Kenny to cave to unions over early pay talks
'Genie is out of the bottle' over offer to gardai
Taoiseach Enda Kenny is preparing to capitulate to the demands of the public sector unions and bring forward talks on a renegotiated pay deal, the Sunday Independent has learned.
Two senior Cabinet ministers this weekend said it is inevitable that public sector pay talks will begin soon.
Major industrial unrest was signalled last week after Siptu president Jack O'Connor threatened to ballot his 60,000 members if the Government did not pledge to start talks by February.
The Lansdowne Road Agreement is not due to expire until September 2018 and it was expected that talks on a new deal would not begin until late next year at the earliest.
However, unions are angry at what they saw as a breach of the agreement after ministers accepted a Labour Court recommendation securing a €50m pay deal for gardai.
Last night, a senior minister warned "the genie is out of the bottle" and said the Government was reluctant to "go to war" with the public sector unions given the fragility of the administration.
Another minister said it was time to "accelerate" negotiations so as to appease the demands of the unions.
"I don't know if talks will begin in exactly February but it's about sitting down and agreeing parameters and the process," the minister said.
New talks raise the prospect of the Lansdowne Road Agreement expiring early and being replaced by more significant pay hikes for public sector workers.
Public Expenditure and Reform Minister Paschal Donohoe will this week bring a memo to Cabinet on a possible timeline for the new pay talks. He told the Sunday Independent he was working on a timeline that will deliver the best outcome for "those working in the public service and those who need them".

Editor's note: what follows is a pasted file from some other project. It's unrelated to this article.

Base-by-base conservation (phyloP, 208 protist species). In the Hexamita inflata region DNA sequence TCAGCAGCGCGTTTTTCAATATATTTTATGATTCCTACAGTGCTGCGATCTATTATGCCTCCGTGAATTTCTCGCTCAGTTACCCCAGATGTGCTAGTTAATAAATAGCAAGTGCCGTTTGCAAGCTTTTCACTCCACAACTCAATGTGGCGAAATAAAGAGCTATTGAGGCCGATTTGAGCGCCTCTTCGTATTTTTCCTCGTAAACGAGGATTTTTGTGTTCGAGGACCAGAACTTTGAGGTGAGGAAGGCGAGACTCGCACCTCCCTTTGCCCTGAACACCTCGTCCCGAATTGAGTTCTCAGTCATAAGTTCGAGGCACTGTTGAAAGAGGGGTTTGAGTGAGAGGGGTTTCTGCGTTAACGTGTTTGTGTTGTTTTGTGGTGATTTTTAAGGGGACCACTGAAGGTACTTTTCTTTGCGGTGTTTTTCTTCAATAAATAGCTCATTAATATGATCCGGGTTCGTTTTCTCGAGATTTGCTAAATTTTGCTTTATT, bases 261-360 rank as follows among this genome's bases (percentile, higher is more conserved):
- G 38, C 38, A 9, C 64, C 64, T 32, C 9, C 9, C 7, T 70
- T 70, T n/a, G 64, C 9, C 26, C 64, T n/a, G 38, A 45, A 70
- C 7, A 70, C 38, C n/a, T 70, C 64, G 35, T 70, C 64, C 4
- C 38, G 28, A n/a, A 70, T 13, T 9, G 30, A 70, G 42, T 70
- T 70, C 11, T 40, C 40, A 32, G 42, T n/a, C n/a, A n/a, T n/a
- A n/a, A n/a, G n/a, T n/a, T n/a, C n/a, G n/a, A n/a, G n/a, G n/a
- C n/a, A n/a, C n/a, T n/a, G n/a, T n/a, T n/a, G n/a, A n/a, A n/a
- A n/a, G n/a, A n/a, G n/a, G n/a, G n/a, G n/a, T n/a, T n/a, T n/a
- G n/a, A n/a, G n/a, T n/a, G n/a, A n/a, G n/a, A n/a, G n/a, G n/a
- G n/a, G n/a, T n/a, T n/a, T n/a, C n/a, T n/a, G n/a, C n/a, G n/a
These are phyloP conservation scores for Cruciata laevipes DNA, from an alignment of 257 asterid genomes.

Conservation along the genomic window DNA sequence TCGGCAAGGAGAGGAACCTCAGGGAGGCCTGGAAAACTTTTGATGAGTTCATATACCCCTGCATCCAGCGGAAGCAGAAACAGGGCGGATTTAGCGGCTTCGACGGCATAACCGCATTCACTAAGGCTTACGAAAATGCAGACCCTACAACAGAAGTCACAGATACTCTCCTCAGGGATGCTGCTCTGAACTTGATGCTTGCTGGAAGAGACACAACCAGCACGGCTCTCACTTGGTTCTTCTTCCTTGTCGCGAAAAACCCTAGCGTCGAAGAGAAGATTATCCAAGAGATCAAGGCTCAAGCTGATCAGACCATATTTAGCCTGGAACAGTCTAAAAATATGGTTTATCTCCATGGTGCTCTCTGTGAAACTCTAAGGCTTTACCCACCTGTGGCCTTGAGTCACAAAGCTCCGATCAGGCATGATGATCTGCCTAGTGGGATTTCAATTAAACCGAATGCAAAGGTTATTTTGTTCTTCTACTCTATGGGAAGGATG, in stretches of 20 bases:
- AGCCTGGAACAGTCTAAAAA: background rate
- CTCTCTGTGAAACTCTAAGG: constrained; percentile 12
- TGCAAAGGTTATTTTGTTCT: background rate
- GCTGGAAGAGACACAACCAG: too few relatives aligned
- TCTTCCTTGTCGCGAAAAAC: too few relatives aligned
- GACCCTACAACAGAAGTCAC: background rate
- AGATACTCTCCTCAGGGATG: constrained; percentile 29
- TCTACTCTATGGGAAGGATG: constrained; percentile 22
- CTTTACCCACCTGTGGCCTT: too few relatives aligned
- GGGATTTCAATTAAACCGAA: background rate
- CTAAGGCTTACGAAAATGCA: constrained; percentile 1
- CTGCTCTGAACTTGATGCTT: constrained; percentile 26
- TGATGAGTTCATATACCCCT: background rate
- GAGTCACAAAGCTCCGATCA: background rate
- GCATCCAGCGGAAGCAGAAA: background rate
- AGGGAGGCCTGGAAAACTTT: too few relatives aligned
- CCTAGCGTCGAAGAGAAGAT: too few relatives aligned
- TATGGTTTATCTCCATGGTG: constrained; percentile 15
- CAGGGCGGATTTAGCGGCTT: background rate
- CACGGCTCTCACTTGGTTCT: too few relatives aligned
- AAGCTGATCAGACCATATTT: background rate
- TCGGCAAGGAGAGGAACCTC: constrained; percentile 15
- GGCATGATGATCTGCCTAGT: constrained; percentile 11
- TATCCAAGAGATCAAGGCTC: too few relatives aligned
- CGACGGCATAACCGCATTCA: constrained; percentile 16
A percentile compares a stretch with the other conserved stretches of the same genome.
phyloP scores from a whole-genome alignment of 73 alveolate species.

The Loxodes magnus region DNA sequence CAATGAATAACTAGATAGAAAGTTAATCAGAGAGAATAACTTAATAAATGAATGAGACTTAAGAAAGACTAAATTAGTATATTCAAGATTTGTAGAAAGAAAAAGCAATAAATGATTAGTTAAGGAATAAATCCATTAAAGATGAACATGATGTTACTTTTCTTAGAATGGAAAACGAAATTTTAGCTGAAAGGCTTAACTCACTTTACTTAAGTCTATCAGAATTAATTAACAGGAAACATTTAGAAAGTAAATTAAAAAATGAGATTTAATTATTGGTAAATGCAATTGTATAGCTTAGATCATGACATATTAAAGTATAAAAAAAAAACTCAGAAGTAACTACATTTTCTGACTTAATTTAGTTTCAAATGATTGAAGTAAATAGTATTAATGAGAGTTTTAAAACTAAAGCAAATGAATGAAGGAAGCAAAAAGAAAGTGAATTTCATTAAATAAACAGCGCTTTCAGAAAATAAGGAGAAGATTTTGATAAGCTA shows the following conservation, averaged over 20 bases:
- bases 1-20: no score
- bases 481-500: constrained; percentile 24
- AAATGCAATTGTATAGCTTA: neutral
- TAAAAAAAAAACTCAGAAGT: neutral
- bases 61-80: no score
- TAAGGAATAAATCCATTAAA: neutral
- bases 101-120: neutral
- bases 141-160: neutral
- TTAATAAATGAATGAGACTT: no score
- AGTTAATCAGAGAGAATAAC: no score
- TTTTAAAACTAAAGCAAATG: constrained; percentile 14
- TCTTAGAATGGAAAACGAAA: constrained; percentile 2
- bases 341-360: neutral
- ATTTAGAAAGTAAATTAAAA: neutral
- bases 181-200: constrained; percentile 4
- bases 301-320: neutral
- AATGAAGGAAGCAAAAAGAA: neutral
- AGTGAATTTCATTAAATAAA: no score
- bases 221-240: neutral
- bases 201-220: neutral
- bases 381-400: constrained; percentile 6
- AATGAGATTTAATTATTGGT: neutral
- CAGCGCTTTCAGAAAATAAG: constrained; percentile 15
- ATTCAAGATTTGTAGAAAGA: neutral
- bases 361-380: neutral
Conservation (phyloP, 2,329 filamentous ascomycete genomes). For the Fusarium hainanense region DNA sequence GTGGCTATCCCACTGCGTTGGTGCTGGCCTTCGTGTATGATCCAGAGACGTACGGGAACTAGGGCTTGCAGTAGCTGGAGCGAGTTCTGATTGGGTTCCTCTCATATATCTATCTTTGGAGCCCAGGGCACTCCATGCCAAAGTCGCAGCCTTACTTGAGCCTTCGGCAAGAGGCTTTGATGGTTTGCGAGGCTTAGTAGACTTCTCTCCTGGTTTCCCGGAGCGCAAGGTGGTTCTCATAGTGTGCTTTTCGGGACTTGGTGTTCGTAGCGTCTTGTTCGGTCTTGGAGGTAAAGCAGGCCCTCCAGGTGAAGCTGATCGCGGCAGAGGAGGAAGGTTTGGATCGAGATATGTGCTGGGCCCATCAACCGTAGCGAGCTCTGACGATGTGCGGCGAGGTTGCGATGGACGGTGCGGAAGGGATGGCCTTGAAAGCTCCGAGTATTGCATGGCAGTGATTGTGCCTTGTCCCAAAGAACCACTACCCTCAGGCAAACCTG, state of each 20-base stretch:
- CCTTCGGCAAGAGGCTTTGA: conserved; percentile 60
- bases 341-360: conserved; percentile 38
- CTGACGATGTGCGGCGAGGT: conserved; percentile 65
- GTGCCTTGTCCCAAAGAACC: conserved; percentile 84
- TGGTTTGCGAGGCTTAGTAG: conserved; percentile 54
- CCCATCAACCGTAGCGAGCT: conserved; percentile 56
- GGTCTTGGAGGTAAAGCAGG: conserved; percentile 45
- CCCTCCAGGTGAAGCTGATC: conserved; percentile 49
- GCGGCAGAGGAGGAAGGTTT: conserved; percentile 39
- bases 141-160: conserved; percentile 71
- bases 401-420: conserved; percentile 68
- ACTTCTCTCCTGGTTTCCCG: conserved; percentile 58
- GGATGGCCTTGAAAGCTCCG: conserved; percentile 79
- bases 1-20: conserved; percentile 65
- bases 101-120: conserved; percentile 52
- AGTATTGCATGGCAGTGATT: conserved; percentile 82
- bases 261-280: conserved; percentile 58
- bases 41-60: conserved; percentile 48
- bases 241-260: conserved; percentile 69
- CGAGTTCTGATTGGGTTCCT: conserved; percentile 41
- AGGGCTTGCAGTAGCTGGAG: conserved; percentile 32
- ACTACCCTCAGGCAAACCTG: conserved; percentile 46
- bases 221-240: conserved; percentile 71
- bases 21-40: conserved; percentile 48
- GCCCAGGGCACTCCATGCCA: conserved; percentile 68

He added: "We must be fair to everybody."
Yesterday, O'Connor said high-earning PAYE workers should not face tax hikes to cover the cost of a wave of pending pay claims in the public sector. The leader of the country's largest trade union insisted the focus should be on the allocation of existing cash resources available to the Government. Asked if those earning above €100,000 a year should pay more, he said no new taxes on labour should be introduced at this time.
He said: "There isn't really any need for tax increases. What we're talking about is renegotiating the terms of the Lansdowne Road Agreement to reflect the fact the economy has recovered more rapidly than was envisaged when the agreement was negotiated.
It's about restoration of pay that was cut, rather than increases in the traditional sense."
He rejected any suggestion that the precarious nature of the minority Government should influence pay talks.
"We are governed to all practical intents by a coalition of Fine Gael and Fianna Fail," he said. "It's not a formal coalition but it's coalition in practice. I think they obviously have an understanding."
Meanwhile, employers were growing concerned over the likelihood of public sector pay rises, and said they could not afford for expenses to rise again on the back of Brexit uncertainty and Donald Trump's election as US president.
There were fears that wage increases could have a devastating effect on export and construction businesses.
Food exports have already been hit by tumbling sterling prices since the Brexit vote in June, despite the currency recovering in recent days.
Some firm fear wage rises on the back of public sector disquiet could threaten jobs and growth in the private sector.
Neil McDonnell, chief executive of the Irish Small and Medium Enterprises Association, said the public sector must not hold ministers to ransom over pay increases.
He said: "There is an expectation in the public sector for pay increases that are totally out of line with what is available to pay in the private sector and there is a real danger that if a free-for-all starts and if the Government gives into it, we'll take the Government finances back to where they were during the crash."
He added some employers will be forced to cut employee pay next year, and the Government should look at reducing the cost of living instead of giving in to pay demands.